Katherine Johnson: Iconic NASA mathematician celebrated in movie 'Hidden Figures' dies at 101
Her dedication and skill as a mathematician helped put humans on the Moon
Katherine Johnson, the pioneering African-American mathematician at NASA, died on Monday aged 101. Her calculations played a key role in sending humans to the moon over 50 years ago. Johnson was essayed in the 2017 film 'Hidden Figures' as well. Johnson passed away at a retirement home in Newport News, Virginia.
"She was an American hero and her pioneering legacy will never be forgotten," NASA Administrator James Bridenstine said in a statement, remembering her contributions to NASA's space missions. “Her dedication and skill as a mathematician helped put humans on the Moon and before that made it possible for our astronauts to take the first steps in space that we now follow on a journey to Mars," he added.
Her work on space missions inspired the Oscar-nominated 2016 film 'Hidden Figures', a movie which is also loosely based on two other black women colleagues -- Dorothy Vaughan and Mary Jackson. Taraji P. Henson portrayed Johnson on screen. The movie brought their contributions, which were little known at that time, into the spotlight. Celebrating how these women broke social and racial barriers, the movie narrates how their calculations helped put the US astronaut John Glenn into orbit around the Earth in 1962.
Johnson calculated rocket trajectories and Earth orbits for Nasa's early space missions as well.
In 2015, at the age of 97, President Barack Obama awarded her the Presidential Medal of Freedom, America’s highest civilian honor.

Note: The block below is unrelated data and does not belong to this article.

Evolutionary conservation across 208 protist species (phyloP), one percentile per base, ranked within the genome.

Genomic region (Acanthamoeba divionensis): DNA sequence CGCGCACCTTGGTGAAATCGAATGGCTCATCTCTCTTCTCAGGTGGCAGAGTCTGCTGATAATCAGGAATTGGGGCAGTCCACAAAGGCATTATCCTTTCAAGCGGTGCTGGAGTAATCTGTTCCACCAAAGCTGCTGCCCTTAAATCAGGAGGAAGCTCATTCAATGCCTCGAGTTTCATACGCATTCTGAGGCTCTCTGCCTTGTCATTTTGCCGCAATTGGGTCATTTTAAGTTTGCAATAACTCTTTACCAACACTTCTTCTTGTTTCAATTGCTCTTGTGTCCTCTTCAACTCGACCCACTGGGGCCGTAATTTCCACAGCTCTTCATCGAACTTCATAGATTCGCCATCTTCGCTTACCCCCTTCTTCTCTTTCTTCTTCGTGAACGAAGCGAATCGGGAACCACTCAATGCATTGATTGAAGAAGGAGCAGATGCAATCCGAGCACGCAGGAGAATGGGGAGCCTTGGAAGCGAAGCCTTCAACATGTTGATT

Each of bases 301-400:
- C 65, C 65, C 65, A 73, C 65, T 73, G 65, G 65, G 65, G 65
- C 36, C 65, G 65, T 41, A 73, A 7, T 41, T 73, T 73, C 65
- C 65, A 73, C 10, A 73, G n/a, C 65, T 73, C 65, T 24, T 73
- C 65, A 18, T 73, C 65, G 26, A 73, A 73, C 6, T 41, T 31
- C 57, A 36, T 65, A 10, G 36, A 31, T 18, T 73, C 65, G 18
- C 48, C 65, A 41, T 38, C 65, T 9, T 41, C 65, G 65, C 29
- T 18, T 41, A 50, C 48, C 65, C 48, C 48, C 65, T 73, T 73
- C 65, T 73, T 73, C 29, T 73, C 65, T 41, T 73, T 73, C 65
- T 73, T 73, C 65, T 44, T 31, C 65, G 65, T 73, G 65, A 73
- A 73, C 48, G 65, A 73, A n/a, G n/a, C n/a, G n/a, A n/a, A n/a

Born in 1918, Johnson developed am early interest in numbers. "I counted everything. I counted the steps to the road, the steps up to the church, the number of dishes and silverware I washed…anything that could be counted, I did," she once said.
She began attending high school by 13 and enrolled in the college at the age of 18. Soon after graduating with the highest honors in 1937, Johnson began teaching at a black public school in Virginia.
Her talent took her to West Virginia’s graduate school. At the university, Johnson was mentored by math professor W. W. Schieffelin Claytor, the third African American to earn a Ph.D. in mathematics. "You would make a great research mathematician,” Claytor is reported to have told her.
But she quit graduate school to start a family with her first husband, James Goble. She resumed work after her daughters got older.
In 1952, a relative informed her about openings at the all-black West Area Computing section at the National Advisory Committee for Aeronautics’ (NACA’s) Langley laboratory, headed by fellow West Virginian Dorothy Vaughan.
According to NASA, Johnson was inquisitive, making her stand out among her peers. At that time, none of the other women had ever asked questions.
"She was told that women didn’t participate in the briefings or attend meetings; she asked if there were a law against it. The answer, of course, was no, and so Johnson began to attend briefings," NASA said.
At NASA, she put her math skills to work, as she analyzed flight tests. Soon, she was given the job title "computer" and was responsible for calculating trajectories for early US space missions.
Johnson continued at Langley until she retired in 1983. "I found what I was looking for at Langley," she told NASA. "This was what a research mathematician did. I went to work every day for 33 years happy. Never did I get up and say I don't want to go to work," she added.